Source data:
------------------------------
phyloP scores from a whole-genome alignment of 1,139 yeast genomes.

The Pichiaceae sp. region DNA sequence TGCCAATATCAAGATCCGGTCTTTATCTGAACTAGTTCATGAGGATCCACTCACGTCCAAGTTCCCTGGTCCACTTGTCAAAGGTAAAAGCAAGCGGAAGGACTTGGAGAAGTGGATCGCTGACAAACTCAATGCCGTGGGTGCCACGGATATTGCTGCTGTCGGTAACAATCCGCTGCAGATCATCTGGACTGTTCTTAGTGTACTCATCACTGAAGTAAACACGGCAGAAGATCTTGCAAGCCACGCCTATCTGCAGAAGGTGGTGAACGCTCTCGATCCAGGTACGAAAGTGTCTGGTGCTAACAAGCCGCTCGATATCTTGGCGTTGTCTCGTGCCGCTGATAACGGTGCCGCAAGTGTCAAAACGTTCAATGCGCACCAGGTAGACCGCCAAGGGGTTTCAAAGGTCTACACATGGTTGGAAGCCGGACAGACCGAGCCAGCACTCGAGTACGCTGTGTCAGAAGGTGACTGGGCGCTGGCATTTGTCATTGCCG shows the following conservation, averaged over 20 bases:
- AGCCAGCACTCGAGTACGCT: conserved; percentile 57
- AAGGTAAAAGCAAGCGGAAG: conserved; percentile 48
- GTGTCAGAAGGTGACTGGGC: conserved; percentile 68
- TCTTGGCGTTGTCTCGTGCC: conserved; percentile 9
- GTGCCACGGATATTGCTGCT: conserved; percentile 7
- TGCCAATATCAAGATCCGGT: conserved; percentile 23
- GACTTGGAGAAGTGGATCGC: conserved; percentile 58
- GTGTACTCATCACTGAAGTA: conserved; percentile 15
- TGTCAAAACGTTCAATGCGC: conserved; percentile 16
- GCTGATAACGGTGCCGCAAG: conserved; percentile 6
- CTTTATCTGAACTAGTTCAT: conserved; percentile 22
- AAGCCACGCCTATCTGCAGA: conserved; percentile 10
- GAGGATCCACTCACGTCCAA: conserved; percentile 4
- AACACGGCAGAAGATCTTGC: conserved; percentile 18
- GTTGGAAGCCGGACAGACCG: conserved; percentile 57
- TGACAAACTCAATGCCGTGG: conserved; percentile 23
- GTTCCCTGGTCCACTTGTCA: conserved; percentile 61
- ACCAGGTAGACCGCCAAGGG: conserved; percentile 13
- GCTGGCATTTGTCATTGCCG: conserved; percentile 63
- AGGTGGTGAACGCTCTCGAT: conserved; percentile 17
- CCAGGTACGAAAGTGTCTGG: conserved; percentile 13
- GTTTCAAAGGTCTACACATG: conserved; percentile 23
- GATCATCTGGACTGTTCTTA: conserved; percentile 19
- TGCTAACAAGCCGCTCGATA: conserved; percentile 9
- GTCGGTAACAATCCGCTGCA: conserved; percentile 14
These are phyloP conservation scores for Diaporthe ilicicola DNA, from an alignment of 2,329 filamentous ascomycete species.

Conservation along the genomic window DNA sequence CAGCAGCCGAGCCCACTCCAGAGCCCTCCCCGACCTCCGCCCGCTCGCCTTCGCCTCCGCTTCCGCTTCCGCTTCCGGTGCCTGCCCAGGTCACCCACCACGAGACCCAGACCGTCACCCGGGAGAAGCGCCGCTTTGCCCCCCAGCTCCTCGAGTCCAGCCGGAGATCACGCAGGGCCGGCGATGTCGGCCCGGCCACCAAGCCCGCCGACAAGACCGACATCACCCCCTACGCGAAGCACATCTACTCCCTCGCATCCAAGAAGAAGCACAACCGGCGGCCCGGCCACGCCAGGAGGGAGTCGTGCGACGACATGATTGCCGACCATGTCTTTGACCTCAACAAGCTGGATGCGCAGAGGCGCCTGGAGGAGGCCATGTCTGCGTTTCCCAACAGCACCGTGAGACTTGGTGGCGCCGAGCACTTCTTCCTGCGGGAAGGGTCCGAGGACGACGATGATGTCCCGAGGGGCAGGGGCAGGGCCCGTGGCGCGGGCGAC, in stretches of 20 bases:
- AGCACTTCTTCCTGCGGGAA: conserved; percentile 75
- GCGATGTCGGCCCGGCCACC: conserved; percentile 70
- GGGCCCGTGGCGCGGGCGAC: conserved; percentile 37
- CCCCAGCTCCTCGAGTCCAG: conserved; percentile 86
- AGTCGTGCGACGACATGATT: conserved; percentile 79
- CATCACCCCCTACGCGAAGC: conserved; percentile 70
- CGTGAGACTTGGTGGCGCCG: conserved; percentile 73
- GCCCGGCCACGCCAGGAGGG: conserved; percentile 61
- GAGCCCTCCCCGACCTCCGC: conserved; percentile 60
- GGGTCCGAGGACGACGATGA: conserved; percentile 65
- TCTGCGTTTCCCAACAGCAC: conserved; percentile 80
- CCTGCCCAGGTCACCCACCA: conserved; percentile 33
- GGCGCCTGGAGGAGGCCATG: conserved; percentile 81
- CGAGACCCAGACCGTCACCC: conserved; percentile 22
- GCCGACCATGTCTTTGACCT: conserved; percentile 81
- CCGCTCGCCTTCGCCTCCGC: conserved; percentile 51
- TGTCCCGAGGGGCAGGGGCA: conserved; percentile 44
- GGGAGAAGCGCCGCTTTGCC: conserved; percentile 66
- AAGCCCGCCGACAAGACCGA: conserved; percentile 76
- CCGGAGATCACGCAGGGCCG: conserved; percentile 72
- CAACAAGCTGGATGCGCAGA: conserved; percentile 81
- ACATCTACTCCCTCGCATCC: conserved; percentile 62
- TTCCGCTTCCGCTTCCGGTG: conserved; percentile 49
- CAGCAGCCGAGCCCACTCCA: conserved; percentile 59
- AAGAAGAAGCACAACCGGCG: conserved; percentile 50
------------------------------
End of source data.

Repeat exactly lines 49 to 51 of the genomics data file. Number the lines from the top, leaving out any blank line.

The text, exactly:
- CCGGAGATCACGCAGGGCCG: conserved; percentile 72
- CAACAAGCTGGATGCGCAGA: conserved; percentile 81
- ACATCTACTCCCTCGCATCC: conserved; percentile 62